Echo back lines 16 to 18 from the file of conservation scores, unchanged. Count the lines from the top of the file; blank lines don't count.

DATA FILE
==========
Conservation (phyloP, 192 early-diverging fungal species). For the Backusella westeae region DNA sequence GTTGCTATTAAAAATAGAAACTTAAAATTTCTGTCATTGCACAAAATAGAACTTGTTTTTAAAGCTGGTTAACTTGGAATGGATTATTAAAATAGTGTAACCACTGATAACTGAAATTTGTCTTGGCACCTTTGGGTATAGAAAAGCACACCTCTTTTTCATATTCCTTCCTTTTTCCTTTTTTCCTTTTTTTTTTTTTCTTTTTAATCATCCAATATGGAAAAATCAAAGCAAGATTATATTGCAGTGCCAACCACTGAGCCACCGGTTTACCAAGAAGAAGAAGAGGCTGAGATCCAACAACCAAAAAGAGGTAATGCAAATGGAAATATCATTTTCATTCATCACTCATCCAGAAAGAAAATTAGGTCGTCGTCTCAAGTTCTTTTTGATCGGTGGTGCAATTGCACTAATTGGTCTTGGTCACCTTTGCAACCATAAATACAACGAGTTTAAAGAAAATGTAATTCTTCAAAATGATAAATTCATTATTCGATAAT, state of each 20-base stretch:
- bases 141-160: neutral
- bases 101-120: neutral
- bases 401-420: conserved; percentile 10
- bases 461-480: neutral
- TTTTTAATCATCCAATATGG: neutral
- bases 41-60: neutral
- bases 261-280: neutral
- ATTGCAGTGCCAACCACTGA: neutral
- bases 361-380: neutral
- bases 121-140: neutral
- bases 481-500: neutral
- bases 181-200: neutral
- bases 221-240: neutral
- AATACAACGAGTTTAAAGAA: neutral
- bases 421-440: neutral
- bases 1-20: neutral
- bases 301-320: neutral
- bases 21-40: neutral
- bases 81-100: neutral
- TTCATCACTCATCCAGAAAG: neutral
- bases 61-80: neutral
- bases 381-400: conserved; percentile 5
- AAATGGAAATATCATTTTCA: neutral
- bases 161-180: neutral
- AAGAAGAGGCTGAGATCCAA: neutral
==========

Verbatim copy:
- bases 421-440: neutral
- bases 1-20: neutral
- bases 301-320: neutral